usually sets up their expectation hasn't turned up.
So, they ask if you wouldn't mind doing it. Not only that but they
offer to pay you $1. Because it's 1959 and you're a student this is not
completely insignificant for only a few minutes work. And, they tell
you that they can use you again in the future. It sounds like easy
money so you agree to take part. This is great - what started out as a
simple fulfilment of a course component has unearthed a little ready
cash for you.
You are quickly introduced to the next participant who is about to do
the same task you just completed. As instructed you tell her that the
task she's about to do is really interesting. She smiles, thanks you
and disappears off into the test room. You feel a pang of regret for
getting her hopes up. Then the experimenter returns, thanks you again,
and once again tells you that many people enjoy the task and hopes you
found it interesting.
Then you are ushered through to another room where you are interviewed
about the experiment you've just done. One of the questions asks you
about how interesting the task was that you were given to do. This
makes you pause for a minute and think.
Now it seems to you that the task wasn't as boring as you first
thought. You start to see how even the repetitive movements of the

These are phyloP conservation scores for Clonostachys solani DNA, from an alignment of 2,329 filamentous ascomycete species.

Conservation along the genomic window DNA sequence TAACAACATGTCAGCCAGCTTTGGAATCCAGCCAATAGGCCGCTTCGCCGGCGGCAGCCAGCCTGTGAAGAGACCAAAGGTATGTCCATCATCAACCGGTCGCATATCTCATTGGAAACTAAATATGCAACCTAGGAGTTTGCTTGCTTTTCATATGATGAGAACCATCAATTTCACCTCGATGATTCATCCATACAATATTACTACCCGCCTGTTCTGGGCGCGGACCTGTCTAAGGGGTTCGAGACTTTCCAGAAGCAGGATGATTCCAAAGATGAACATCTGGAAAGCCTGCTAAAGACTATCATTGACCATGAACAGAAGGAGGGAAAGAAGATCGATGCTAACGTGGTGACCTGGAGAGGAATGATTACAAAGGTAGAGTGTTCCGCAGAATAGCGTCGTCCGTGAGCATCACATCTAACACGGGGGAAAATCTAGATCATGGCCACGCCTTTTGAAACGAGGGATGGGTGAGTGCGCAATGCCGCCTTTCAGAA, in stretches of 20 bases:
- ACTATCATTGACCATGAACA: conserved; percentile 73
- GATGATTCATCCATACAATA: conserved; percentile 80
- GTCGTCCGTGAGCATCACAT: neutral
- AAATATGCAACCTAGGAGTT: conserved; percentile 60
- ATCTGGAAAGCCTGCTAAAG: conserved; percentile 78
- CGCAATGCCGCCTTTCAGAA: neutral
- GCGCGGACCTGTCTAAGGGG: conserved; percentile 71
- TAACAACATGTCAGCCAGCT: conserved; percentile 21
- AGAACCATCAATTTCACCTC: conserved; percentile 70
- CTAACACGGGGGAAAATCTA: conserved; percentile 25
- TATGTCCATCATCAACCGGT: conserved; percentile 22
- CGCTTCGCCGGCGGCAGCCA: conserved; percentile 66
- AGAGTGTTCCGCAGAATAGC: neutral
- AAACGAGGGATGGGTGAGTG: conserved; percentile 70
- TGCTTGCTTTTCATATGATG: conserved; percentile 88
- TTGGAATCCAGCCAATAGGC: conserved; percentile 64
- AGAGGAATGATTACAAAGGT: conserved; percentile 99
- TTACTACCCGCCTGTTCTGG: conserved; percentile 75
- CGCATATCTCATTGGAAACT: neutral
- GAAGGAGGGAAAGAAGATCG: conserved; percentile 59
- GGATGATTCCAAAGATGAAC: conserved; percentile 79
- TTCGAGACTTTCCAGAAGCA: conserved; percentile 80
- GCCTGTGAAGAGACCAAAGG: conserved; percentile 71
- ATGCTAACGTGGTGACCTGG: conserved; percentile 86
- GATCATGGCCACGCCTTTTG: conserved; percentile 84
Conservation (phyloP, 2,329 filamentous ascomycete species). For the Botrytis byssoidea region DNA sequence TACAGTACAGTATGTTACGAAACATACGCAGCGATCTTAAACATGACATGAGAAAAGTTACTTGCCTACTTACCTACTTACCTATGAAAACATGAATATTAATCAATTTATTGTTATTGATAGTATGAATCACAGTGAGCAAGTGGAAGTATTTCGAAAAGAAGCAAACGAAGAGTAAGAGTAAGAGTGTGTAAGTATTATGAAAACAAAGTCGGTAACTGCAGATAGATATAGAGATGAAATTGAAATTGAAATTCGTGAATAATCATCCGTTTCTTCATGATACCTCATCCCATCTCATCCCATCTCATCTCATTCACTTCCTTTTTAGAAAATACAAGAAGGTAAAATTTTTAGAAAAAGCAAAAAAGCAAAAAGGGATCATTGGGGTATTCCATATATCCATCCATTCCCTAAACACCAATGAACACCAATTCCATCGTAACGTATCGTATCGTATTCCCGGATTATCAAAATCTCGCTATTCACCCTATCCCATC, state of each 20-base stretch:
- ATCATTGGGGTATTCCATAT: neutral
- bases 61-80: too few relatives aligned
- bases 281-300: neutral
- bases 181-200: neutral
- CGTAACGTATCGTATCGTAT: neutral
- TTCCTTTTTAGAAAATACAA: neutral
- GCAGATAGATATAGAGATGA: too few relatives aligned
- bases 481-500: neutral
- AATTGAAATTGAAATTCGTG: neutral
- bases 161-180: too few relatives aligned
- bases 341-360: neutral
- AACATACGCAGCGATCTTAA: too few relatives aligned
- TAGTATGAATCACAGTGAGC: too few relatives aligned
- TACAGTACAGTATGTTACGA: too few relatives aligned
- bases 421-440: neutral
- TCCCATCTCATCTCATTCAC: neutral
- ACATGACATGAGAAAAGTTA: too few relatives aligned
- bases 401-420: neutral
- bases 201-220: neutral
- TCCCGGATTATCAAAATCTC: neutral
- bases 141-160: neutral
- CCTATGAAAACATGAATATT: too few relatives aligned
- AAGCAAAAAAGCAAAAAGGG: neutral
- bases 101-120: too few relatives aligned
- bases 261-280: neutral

spools and pegs had a certain symmetrical beauty. And it was all in the
name of science after all. This was a worthwhile endeavour and you hope
the experimenters get some interesting results out of it.
The task still couldn't be classified as great fun, but perhaps it
wasn't that bad. You figure that, on reflection, it wasn't as bad as
you first thought. You rate it moderately interesting.
After the experiment you go and talk to your friend who was also doing
the experiment. Comparing notes you found that your experiences were
almost identical except for one vital difference. She was offered way
more than you to brief the next student: $20! This is when it first
occurs to you that there's been some trickery at work here.
You ask her about the task with the spools and pegs:
"Oh," she replies. "That was sooooo boring,
I gave it the lowest rating
"No," you insist. "It wasn't that bad. Actually when you think about
it, it was pretty interesting."
She looks at you incredulously.
What the hell is going on?
What you've just experienced is the power of cognitive dissonance.
Social psychologists studying cognitive dissonance are interested in
the way we deal with two thoughts that contradict each other - and how
we deal with this contradiction.
In this case: you thought the task was boring to start off with then
you were paid to tell someone else the task was interesting. But,